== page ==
The topic of cybersecurity is surfacing more and more frequently in headlines with businesses, municipalities, and government entities falling victim to data breaches, ransomware attacks, and other malicious activities. I joined the Verodin Cybersecurity Effectiveness Podcast to talk about the latest threats businesses face, questions business executives need to ask about their cybersecurity maturity, the best way to manage an information security program, and the latest legislative approaches for data privacy and cybersecurity in the United States. I also dove into how digital forensics investigations can encompass much more than incident response and how I landed in the digital forensics and incident response industry.
Based on the incident response work Tetra Defense sees, ransomware has become a booming industry with new variations and higher ransom demands emerging every day, not to mention the new strategy of posting ransomware victims’ data if they don’t pay. While some entities advise never to pay the ransom when attacked, it ultimately comes down to a business decision. The cost of not paying the ransom can far exceed what the attackers may be demanding – both financially with business interruption costs, and also in terms of reputation management. The best way to avoid the dilemma of whether or not to pay the ransom is to ensure your backups are regularly updated, properly configured, and segregated from your environment. If done correctly, you would be able to restore from backups without paying the ransom.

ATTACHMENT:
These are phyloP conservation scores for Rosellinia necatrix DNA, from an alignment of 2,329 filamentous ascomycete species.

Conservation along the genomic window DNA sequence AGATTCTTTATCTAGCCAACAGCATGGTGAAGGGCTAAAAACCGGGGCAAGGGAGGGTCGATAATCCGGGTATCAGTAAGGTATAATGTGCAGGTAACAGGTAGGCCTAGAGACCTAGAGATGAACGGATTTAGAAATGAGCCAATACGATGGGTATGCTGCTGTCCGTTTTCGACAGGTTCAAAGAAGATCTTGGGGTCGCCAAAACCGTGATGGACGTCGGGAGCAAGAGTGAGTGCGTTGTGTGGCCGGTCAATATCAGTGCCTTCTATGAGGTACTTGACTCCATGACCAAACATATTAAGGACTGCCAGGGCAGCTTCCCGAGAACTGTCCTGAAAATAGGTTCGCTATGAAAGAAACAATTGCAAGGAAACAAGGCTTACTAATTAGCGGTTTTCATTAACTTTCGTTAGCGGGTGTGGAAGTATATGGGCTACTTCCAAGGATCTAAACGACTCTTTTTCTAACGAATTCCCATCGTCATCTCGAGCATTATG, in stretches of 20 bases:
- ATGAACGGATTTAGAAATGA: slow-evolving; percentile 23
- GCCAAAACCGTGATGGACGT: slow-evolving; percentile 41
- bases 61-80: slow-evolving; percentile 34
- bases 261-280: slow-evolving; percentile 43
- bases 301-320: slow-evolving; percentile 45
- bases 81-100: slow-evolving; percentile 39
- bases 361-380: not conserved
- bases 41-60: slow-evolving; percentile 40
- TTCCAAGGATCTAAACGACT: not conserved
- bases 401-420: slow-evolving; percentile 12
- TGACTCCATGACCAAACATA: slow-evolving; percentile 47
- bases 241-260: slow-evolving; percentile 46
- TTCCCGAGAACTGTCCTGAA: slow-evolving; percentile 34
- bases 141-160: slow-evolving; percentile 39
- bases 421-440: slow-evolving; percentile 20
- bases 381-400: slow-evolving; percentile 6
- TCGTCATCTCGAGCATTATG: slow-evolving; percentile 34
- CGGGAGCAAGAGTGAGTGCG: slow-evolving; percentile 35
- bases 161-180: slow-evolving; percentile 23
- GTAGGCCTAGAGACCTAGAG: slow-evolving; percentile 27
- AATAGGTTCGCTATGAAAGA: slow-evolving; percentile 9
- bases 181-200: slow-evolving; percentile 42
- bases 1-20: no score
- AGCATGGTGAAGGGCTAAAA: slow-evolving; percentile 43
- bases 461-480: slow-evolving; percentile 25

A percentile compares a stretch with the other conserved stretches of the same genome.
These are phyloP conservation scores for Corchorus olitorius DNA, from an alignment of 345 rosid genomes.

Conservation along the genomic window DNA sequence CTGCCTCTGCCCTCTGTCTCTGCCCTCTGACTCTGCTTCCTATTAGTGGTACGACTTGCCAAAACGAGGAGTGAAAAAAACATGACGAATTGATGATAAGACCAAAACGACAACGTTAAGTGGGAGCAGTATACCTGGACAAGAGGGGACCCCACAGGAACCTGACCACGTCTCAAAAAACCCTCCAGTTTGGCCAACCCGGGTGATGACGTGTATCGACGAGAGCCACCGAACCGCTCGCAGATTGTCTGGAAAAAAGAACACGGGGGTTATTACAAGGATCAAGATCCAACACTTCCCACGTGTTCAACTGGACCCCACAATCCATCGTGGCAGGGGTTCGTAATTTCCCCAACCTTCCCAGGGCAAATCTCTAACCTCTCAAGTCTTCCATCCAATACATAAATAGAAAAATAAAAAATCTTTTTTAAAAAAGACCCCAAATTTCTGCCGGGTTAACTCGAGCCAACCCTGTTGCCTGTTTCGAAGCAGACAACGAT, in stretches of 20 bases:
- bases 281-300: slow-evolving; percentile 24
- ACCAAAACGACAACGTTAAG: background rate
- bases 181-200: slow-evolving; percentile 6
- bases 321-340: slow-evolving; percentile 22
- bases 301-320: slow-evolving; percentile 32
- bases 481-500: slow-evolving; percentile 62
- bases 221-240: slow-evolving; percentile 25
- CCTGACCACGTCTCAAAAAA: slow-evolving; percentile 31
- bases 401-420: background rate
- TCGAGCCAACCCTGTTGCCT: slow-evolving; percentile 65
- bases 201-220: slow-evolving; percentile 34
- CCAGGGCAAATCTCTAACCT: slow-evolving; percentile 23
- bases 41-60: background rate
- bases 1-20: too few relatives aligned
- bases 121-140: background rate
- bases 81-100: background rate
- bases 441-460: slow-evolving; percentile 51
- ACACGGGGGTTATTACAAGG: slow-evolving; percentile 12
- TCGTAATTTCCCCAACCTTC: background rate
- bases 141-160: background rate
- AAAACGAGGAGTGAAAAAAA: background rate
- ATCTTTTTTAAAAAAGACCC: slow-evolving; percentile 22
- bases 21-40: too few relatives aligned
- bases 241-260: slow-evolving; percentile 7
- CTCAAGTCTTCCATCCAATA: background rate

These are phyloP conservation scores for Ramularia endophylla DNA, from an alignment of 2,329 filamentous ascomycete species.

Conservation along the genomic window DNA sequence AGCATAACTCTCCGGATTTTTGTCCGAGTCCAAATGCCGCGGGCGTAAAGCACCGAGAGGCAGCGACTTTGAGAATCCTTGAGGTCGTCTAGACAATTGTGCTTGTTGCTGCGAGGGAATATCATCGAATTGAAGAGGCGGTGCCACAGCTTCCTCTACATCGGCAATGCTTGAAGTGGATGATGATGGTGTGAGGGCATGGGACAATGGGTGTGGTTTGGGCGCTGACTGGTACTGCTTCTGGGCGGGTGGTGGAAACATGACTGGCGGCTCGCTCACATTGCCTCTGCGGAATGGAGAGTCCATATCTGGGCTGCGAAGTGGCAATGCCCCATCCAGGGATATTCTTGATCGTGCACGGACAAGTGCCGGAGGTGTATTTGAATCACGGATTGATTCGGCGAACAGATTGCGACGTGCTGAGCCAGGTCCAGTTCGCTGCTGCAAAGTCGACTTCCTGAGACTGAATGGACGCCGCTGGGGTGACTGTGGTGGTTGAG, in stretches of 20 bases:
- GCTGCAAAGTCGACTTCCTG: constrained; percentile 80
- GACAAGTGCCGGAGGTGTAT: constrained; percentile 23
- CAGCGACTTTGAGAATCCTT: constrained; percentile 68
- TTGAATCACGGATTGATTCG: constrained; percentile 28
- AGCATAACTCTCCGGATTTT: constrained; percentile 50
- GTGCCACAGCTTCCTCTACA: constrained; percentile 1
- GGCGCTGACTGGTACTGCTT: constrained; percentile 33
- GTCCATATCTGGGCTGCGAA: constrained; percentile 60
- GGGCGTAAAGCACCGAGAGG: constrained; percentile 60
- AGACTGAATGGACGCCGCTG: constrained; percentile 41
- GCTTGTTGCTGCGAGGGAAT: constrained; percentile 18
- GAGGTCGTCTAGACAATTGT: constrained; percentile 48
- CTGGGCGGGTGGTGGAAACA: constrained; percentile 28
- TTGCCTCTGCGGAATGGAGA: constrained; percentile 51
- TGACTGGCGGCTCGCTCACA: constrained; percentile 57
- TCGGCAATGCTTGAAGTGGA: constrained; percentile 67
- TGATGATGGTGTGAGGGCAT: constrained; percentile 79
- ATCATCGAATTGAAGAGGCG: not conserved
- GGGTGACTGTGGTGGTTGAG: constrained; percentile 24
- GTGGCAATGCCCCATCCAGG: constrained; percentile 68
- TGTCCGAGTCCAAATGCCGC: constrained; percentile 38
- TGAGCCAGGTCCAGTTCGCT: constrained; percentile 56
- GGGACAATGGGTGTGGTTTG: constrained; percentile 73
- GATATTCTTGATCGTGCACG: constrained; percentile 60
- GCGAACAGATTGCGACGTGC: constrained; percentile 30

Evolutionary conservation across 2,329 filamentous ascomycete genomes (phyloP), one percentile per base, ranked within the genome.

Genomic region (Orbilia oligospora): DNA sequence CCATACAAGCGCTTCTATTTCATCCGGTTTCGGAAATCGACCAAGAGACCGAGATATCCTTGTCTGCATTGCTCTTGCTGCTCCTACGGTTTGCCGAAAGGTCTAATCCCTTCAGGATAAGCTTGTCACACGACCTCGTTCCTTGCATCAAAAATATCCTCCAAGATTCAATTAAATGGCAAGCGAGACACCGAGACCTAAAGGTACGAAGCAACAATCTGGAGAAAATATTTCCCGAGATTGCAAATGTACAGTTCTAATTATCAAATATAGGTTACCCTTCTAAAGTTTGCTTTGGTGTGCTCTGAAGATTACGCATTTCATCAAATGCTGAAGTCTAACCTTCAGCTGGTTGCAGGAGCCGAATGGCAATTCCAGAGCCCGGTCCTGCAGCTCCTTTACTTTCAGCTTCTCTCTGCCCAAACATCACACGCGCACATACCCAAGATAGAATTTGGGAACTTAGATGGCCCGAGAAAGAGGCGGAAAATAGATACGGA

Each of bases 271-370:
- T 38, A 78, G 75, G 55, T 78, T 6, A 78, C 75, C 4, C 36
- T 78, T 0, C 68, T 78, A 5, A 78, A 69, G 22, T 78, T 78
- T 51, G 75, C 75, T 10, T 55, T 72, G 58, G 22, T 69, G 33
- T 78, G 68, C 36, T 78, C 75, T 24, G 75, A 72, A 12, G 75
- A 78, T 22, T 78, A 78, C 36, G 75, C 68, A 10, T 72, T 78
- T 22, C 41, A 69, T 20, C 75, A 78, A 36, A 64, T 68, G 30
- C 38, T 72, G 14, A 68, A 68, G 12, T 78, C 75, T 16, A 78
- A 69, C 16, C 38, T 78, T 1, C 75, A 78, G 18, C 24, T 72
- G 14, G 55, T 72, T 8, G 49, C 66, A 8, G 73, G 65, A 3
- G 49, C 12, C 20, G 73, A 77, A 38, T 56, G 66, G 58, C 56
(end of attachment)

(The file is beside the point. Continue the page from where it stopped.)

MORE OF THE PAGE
Brian and I also discussed how the legislature is starting to address cybersecurity compliance. While many policies like GDPR financially penalize businesses if they are not complying with the regulation, I propose a different approach. Rather than blaming and punishing the victim, provide safe harbor provisions because companies who are victimized by cyber attacks need to invest in improving their infrastructure. Fines only hinder their ability to do so and do not help victim businesses emerge stronger. If a company can prove that they had proper safeguards in place and still fell victim to a breach, they should not face financial penalties.
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